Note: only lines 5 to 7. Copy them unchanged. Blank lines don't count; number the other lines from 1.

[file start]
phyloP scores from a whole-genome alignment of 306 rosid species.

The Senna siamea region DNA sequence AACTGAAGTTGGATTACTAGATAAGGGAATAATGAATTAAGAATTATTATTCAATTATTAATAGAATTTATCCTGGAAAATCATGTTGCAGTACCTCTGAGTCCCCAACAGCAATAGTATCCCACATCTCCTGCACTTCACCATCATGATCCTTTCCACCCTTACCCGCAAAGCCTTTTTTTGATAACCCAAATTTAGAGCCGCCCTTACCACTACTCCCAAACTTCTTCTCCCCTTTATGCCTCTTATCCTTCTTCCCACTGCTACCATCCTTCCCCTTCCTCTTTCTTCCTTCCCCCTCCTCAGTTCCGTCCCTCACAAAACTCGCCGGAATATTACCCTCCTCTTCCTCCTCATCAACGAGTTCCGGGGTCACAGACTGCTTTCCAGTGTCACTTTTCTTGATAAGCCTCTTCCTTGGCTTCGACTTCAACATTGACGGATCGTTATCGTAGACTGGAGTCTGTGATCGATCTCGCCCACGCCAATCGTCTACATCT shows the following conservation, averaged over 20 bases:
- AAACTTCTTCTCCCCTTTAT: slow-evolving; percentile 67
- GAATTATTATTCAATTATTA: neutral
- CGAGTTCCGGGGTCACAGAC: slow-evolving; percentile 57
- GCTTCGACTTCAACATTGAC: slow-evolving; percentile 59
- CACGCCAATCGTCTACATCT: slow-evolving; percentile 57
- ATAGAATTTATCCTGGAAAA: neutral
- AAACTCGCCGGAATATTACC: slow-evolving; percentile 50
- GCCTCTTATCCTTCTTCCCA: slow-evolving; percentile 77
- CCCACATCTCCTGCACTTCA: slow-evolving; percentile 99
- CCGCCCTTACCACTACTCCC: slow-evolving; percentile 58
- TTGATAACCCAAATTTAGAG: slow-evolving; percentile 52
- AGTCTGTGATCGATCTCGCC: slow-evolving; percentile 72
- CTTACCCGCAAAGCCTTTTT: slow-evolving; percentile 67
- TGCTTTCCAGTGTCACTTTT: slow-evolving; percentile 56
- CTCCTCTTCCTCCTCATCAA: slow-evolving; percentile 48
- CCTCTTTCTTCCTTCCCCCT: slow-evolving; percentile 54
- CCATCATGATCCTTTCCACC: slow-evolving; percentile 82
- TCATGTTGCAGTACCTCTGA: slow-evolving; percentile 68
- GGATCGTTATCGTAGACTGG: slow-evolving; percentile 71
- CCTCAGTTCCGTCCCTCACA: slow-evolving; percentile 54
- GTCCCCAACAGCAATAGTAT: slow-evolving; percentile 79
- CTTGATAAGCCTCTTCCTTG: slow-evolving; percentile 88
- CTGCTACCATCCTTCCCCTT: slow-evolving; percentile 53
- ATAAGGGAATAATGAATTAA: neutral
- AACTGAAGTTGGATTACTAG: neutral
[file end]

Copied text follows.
- CGAGTTCCGGGGTCACAGAC: slow-evolving; percentile 57
- GCTTCGACTTCAACATTGAC: slow-evolving; percentile 59
- CACGCCAATCGTCTACATCT: slow-evolving; percentile 57